Can someone be sentenced to prison for more than life?
We raise this question after reading a story in the Arizona Republic on Dec. 6, 2011. The headline stated that “Goudeau gets 1200 more years.” This is on top of nine death sentences imposed for nine murders he was convicted of committing in 2005 to 2006.
Mark Goudeau was in his early forties when he went on a crime spree in 2005. It lasted a year, terrorizing the Phoenix area. Goudeau was found guilty of more than 50 robberies, rapes and sexual assaults. He maintained his innocence throughout his trial and sentencing. However, the physical evidence against him was overwhelming. It included ballistics, DNA evidence on one of the victims and several survivors, and on clothing found in his closet.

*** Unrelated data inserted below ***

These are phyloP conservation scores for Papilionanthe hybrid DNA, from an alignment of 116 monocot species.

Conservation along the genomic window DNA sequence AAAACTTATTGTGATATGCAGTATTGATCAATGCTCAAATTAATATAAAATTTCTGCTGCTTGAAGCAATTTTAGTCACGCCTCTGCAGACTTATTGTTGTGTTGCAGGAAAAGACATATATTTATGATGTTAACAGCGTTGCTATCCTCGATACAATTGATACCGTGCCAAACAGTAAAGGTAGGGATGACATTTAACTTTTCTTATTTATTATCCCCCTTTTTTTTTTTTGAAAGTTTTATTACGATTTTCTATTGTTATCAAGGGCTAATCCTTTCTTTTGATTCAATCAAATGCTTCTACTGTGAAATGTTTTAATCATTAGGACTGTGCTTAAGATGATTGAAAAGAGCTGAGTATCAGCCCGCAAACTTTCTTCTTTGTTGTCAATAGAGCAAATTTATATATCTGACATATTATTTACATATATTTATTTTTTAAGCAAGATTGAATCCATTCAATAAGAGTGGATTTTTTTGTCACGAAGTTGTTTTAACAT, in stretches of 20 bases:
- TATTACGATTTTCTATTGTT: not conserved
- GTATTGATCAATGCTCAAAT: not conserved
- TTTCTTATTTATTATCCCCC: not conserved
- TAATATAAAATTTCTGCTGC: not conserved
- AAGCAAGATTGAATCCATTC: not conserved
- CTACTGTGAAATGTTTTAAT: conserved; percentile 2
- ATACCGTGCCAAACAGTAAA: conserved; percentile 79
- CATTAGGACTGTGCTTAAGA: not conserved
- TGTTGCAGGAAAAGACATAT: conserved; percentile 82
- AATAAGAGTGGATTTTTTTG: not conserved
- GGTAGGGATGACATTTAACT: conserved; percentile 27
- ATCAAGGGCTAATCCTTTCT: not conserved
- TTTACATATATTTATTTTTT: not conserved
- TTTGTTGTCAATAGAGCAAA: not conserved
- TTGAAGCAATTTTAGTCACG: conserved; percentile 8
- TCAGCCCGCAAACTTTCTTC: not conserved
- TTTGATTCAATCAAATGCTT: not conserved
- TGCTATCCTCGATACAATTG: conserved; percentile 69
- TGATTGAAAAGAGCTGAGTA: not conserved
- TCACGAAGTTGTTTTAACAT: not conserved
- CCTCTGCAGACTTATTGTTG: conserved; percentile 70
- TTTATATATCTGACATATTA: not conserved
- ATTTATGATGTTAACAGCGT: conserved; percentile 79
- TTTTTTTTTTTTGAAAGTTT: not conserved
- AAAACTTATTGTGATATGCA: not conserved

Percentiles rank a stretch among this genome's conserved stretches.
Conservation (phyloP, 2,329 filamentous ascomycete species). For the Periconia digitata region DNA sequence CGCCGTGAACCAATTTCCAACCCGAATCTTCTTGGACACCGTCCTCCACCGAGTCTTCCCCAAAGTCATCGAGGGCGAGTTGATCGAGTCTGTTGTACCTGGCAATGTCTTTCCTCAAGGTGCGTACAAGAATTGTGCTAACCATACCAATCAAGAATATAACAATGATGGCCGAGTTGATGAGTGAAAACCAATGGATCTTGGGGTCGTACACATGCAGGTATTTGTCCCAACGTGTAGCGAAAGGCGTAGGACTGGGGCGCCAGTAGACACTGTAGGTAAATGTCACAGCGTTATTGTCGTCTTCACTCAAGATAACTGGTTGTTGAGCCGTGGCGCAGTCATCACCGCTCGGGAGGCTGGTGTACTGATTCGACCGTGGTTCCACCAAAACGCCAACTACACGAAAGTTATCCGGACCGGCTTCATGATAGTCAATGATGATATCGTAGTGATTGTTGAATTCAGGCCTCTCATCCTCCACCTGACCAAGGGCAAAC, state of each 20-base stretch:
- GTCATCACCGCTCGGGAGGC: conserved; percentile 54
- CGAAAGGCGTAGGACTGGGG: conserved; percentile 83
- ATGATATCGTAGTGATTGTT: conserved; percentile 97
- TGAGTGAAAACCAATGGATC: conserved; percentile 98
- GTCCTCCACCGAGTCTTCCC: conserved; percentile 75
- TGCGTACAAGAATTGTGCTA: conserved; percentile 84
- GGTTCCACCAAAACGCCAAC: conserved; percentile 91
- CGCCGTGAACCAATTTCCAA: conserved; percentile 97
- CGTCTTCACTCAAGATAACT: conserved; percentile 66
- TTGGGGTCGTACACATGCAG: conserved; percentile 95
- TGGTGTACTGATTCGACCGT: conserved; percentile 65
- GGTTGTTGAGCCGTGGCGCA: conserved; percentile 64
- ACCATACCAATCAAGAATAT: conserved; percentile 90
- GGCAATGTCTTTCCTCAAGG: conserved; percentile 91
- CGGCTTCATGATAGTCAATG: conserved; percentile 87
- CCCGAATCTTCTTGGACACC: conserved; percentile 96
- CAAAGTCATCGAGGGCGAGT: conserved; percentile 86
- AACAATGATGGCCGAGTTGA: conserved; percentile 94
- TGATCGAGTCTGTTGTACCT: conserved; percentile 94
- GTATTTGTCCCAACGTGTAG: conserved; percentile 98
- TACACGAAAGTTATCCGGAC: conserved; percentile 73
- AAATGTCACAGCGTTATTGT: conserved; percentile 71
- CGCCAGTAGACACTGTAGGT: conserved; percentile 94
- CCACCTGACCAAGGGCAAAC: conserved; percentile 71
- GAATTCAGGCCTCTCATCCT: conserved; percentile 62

At sentencing on Dec. 5, 2011, the judge commented that “Our society reserves for the lowest of criminals the label terrorist. You deserve that label.” The total number of years came to 1,196 in addition to more than 400 years he was serving for other sexual assaults committed in 2005. The centuries of imprisonment in addition to the death sentences will guaranty that Goudeau won’t have a chance to add to his long list of victims.
Although the death penalty is no longer applicable for anyone under 18, juveniles can be sentenced to life in prison. The U.S. Supreme Court has granted a review in two cases challenging a life without parole sentence on two 14 year-olds. A decision is expected by summer of 2012. The Court decided in 2010 in Graham v. Florida that life without parole cannot be imposed on a minor in a non-homicide case. The Court left open a ray of hope for the juvenile who may rehabilitate himself after a period of time. The cases before the Court this term may take the reasoning of Graham one step further.